Julian Taylor - Mamalarky - Queasy Pieces

Julian Taylor - Wide Awake.

How do you follow-up a career high point? If you're Julian Taylor — the Toronto-based singer/songwriter who garnered widespread acclaim for his intimate June 2020 solo album The Ridge you double down on upping your game by striving to exceed the creative fruits that have already bloomed from the artistic spark that got you there in the first place.

A lot was going on in Taylor's mind at the time of writing his new song, "Wide Awake." We were all stuck in another lockdown and he was dealing with writer's block, feeling a bit self conscious about himself, his music and about his own life and existence.

There was some turmoil going on in my family and that was troubling me too. Mostly because I felt like it could have easily been avoided and at the same time a few people close to me and some that I used to be close with were going through some huge losses in their lives. I could feel their pain but wasn't able to be there in person. So that was weighing heavily on my mind. I was going through a lot of changes and losses too and they couldn't be there for me either.

There is a universal message of hope and redemption that flows through this song. The line leading up to the chorus says it all really: "There is an abundance of hope that lies within the oceans of time / There's nothing singular about it yet it can clearly be defined."

The universe speaks to us all and it is unfolding exactly how it should be. It's rather insidious of us to believe that we can control it. Rather than try to control, we are all so fortunate to be given the opportunity to follow the path that has been chosen for us by us.


Mamalarky - It Hurts.

Last month, Mamalarky announced their sophomore full-length, Pocket Fantasy, which is due out September 30 via Fire Talk. The album is the follow up to the band's critically-acclaimed 2020 self-titled debut LP, which earned praise from many music sites.

To mark the announce the band shared a single called "Mythical Bonds" that created an immediate stir, earning praise from the New York Times, landing on multiple best of the week lists, and even appearing on a new music playlist from Talking Heads frontman David Byrne. Now, Mamalarky are back with a second single from their forthcoming LP, a track called "It Hurts".

Where "Mythical Bonds" saw Mamalarky in an anarchic and exploratory mode, "It Hurts" shows that the band are equally adept at creating quieter moments, building a mesmerizing whirl of keyboards around a Livvy Bennett's plaintive vocal performance.

"Writing about this song in this context feels extremely meta because the song itself picks at what it's like as a musician to essentially be careerizing your own experiences and emotions," Mamalarky's Bennett explains. "It's pretty bizarre to put out shit that is so personal–like, when someone loves a sad song you wrote it's like...I'm sorry we've been down in the same way? Or, I'm glad you enjoy listening to something that was essentially an intervention that I needed to have, haha.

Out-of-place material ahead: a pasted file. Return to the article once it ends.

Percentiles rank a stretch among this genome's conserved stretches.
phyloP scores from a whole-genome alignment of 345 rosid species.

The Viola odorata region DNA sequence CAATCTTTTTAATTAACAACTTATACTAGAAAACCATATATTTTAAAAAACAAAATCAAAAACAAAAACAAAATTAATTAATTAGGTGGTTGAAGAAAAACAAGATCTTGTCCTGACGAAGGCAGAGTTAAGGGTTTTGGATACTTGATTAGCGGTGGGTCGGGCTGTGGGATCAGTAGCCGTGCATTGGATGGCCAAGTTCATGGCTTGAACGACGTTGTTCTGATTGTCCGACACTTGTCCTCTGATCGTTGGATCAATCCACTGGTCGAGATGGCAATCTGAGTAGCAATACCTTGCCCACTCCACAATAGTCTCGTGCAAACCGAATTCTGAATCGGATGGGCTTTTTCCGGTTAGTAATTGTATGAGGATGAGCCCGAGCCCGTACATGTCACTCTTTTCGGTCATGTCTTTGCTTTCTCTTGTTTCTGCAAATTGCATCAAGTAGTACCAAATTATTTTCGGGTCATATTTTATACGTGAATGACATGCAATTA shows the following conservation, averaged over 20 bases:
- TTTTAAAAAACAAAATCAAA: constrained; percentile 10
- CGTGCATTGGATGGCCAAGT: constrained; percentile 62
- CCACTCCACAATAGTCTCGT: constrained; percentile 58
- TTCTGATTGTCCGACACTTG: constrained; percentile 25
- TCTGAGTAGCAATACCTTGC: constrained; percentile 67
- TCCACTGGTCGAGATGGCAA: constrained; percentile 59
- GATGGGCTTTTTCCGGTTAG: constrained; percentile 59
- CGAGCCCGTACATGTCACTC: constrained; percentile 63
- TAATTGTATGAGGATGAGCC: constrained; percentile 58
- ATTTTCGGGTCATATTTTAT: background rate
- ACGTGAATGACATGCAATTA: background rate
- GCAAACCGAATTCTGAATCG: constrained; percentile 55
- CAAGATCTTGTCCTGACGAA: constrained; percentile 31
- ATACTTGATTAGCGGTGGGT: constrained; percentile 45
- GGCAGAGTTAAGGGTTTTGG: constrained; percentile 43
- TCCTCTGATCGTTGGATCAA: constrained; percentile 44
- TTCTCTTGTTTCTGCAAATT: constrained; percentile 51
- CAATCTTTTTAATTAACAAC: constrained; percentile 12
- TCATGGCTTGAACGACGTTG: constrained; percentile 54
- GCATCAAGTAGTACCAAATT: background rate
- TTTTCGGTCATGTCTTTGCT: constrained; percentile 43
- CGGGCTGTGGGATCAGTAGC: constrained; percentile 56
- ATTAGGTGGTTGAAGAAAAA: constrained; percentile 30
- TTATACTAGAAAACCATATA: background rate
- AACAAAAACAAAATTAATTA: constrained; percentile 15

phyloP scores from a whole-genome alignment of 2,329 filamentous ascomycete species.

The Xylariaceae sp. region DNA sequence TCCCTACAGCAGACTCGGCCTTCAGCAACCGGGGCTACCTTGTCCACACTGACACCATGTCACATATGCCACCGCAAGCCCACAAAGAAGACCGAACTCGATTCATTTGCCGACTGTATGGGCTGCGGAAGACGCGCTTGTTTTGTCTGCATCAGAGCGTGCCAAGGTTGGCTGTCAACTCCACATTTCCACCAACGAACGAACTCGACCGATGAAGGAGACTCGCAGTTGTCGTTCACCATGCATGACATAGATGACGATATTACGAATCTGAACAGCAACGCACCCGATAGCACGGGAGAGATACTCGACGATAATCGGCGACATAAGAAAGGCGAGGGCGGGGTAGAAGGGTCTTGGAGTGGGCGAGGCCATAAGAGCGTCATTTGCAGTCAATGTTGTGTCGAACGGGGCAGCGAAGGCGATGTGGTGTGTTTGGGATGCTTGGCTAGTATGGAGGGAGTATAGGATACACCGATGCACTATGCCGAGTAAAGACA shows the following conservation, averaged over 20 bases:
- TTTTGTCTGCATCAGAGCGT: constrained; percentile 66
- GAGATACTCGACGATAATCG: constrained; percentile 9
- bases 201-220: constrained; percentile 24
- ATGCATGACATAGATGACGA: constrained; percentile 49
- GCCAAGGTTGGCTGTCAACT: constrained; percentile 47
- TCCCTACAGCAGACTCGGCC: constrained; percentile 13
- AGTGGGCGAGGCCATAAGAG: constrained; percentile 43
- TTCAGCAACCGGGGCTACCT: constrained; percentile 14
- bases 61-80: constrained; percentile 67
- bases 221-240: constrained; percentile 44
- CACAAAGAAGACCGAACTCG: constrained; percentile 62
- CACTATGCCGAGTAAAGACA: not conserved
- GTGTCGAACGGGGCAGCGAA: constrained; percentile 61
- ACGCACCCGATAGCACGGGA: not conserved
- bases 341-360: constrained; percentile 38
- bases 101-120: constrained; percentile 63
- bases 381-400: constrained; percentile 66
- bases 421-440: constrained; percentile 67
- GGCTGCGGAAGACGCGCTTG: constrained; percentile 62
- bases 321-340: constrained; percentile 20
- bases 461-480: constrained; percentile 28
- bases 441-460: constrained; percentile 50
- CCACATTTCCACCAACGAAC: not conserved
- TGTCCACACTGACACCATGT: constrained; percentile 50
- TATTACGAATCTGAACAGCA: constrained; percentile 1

"'It Hurts' is also a bit about the one-sided narrative of songwriters writing about their lives and relationships, for that to exist out there forever and to be consumed by people who only know the song. I'm always left wondering about the other side of the story when I hear those epic heartbreak songs, we'll just never know.

"There's one line about being 'a poorly drawn caricature,' which is what it can feel like having any of your music deciphered by anyone. The goal is to draw a really moving, poignant portrait though and I feel closer to doing that with every song we put out."


Queasy Pieces - Been So Good To Me.

Queasy Pieces is a new project from one-man-music-making-machine Andrew Anderson; dance music done wrong / perplexing punk / and art rock for the absurd. Imagine if you mixed all your favourite foods together, from ice cream to baked beans, and somehow it still tasted good. Today, Anderson is announcing his debut self-titled album via the sharing of new single 'Been So Good To Me' and as well as new short film, Instruction Manual For The End Of The World. Queasy Pieces is due out on November 18th via FatCat.

A veteran of punk groups like Freak Genes, Hipshakes and Proto Idiot, Queasy Pieces sees Anderson use his DIY aesthetic on music that makes you move. Instead of power chords and fist pumping, this new project leans more on 808 bass hits and dance synths. “When I was 12 I wanted to be Fatboy Slim,” recalls Anderson. “Now, some 25 years later, the dream has finally come true – except I can’t afford to live in Brighton.”

Queasy Pieces self-titled first release came together over the last year, with the songs slowly assembled from fragments of ideas.“ For each song I’d try to write it around a single idea and keep things as simple as possible,” notes Anderson. “I’d come up with a song that only has one lyric, or that uses just one chord. Then I’d do whatever I could to make it sound like dance music. I didn’t know what I was doing, but luckily that didn’t matter.”

It’s been a long road to this point for Anderson, who has played in punk bands since he was 15. His first group Hipshakes were signed to legendary US label Goner Records, and after a US tour he ended up staying in the US and working as a news reader for a local radio station. After returning to the UK he worked as a wedding photographer, aircraft engineer and classical music journalist while still playing DIY music on the side.